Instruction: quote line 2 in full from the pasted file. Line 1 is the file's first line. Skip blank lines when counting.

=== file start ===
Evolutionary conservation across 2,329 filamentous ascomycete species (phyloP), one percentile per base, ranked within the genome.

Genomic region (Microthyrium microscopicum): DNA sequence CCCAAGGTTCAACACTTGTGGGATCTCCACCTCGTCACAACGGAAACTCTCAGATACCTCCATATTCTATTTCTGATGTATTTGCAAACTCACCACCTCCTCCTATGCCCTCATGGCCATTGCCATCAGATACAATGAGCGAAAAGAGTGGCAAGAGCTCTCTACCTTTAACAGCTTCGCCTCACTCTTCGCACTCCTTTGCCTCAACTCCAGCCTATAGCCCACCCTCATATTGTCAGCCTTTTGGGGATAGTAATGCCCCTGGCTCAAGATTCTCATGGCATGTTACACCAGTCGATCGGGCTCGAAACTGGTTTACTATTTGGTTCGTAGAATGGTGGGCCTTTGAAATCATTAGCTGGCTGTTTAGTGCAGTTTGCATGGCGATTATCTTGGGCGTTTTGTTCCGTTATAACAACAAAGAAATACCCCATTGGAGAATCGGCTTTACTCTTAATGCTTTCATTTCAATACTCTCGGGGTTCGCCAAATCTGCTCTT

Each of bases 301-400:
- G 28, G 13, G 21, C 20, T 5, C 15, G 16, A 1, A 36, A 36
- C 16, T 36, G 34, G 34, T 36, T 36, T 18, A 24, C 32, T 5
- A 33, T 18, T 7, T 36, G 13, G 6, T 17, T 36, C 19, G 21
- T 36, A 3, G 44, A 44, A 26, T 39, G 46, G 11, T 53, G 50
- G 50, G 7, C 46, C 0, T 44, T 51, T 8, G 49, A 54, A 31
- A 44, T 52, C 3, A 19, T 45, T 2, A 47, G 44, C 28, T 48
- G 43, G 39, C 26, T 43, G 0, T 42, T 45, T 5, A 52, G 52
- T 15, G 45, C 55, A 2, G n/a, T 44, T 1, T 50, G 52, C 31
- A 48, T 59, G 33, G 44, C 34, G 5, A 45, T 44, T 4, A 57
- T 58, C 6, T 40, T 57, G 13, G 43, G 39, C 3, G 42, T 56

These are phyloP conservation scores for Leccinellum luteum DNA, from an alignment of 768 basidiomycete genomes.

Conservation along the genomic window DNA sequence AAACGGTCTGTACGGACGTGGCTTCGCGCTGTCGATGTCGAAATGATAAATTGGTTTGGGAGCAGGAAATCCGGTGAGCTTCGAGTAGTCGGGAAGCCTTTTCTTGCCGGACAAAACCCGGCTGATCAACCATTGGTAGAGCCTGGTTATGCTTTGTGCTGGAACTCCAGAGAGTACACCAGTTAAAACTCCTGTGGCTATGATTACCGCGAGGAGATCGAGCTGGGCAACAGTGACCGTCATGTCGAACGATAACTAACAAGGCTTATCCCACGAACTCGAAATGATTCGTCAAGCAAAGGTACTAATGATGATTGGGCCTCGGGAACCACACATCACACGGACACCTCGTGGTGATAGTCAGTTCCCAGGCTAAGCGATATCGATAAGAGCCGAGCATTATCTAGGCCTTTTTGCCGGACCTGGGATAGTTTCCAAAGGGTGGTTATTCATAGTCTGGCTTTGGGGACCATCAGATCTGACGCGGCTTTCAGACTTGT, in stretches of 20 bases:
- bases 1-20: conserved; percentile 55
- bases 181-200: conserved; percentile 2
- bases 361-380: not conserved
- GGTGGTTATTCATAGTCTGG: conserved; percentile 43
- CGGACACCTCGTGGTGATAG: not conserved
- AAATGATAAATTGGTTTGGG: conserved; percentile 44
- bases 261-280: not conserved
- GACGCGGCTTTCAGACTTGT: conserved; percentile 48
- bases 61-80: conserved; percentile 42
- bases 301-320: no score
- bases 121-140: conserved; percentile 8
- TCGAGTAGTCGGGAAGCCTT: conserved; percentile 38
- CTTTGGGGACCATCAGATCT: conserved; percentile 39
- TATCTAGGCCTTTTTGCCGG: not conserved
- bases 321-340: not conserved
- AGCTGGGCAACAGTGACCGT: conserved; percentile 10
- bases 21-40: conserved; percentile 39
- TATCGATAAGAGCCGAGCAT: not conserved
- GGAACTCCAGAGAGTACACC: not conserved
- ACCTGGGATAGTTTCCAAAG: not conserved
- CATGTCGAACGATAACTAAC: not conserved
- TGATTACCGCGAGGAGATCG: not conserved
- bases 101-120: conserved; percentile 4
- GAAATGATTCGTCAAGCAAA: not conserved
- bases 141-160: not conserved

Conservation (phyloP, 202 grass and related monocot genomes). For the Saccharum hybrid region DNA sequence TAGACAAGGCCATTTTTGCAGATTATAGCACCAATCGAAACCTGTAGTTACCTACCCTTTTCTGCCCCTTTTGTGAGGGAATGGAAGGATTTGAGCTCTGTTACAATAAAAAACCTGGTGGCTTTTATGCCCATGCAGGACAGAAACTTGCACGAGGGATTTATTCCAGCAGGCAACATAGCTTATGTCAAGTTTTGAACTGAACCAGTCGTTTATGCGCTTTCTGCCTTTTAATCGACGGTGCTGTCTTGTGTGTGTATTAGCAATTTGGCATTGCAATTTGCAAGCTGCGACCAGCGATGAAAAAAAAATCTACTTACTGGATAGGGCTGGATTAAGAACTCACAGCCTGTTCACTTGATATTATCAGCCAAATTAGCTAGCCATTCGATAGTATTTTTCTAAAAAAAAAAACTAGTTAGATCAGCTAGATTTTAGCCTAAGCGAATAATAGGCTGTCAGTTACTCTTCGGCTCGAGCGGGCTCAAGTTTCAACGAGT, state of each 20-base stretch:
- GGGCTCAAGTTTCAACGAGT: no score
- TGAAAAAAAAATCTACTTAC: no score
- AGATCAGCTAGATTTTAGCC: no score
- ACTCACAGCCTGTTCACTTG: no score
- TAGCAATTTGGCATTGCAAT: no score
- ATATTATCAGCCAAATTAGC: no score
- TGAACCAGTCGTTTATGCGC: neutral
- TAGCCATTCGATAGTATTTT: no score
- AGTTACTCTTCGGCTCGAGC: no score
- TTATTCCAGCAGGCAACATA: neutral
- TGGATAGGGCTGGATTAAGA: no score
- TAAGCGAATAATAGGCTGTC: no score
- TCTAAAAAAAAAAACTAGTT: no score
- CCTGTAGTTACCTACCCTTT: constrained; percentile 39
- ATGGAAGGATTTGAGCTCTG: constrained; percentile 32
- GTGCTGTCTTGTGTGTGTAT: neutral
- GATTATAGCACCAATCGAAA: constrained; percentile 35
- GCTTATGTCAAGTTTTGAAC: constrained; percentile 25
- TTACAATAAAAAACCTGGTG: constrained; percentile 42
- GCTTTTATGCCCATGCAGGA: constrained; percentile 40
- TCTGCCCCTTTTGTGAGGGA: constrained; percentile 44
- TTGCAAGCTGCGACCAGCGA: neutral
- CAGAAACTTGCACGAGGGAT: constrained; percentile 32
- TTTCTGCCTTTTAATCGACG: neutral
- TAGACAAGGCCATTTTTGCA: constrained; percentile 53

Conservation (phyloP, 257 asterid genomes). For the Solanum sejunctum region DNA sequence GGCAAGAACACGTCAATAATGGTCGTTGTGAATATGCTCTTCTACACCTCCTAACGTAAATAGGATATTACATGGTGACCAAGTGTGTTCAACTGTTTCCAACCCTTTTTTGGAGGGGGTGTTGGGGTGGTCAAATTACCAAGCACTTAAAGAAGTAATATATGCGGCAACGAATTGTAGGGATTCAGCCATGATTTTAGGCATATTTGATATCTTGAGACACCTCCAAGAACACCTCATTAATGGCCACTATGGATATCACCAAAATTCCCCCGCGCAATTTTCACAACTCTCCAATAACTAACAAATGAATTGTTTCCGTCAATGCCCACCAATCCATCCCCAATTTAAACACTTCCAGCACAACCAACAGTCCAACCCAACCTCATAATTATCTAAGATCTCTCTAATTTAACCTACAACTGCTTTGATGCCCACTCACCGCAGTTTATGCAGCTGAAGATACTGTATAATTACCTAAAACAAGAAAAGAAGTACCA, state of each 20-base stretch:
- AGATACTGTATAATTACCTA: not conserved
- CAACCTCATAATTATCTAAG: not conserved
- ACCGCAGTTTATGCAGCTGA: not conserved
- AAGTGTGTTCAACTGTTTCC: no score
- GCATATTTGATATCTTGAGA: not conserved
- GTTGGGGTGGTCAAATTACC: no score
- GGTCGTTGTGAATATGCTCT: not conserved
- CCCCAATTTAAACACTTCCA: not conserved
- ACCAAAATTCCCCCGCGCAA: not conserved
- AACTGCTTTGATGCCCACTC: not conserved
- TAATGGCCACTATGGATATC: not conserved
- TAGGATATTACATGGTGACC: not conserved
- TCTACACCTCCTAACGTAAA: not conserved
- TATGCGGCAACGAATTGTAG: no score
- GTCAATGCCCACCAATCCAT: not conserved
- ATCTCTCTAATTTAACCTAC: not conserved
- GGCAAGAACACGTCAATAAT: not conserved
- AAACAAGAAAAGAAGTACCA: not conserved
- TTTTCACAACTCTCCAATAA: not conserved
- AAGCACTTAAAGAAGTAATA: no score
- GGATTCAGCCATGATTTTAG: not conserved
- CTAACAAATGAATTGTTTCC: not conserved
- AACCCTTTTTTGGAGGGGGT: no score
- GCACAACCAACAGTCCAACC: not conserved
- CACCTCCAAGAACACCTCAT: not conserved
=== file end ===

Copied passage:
Genomic region (Microthyrium microscopicum): DNA sequence CCCAAGGTTCAACACTTGTGGGATCTCCACCTCGTCACAACGGAAACTCTCAGATACCTCCATATTCTATTTCTGATGTATTTGCAAACTCACCACCTCCTCCTATGCCCTCATGGCCATTGCCATCAGATACAATGAGCGAAAAGAGTGGCAAGAGCTCTCTACCTTTAACAGCTTCGCCTCACTCTTCGCACTCCTTTGCCTCAACTCCAGCCTATAGCCCACCCTCATATTGTCAGCCTTTTGGGGATAGTAATGCCCCTGGCTCAAGATTCTCATGGCATGTTACACCAGTCGATCGGGCTCGAAACTGGTTTACTATTTGGTTCGTAGAATGGTGGGCCTTTGAAATCATTAGCTGGCTGTTTAGTGCAGTTTGCATGGCGATTATCTTGGGCGTTTTGTTCCGTTATAACAACAAAGAAATACCCCATTGGAGAATCGGCTTTACTCTTAATGCTTTCATTTCAATACTCTCGGGGTTCGCCAAATCTGCTCTT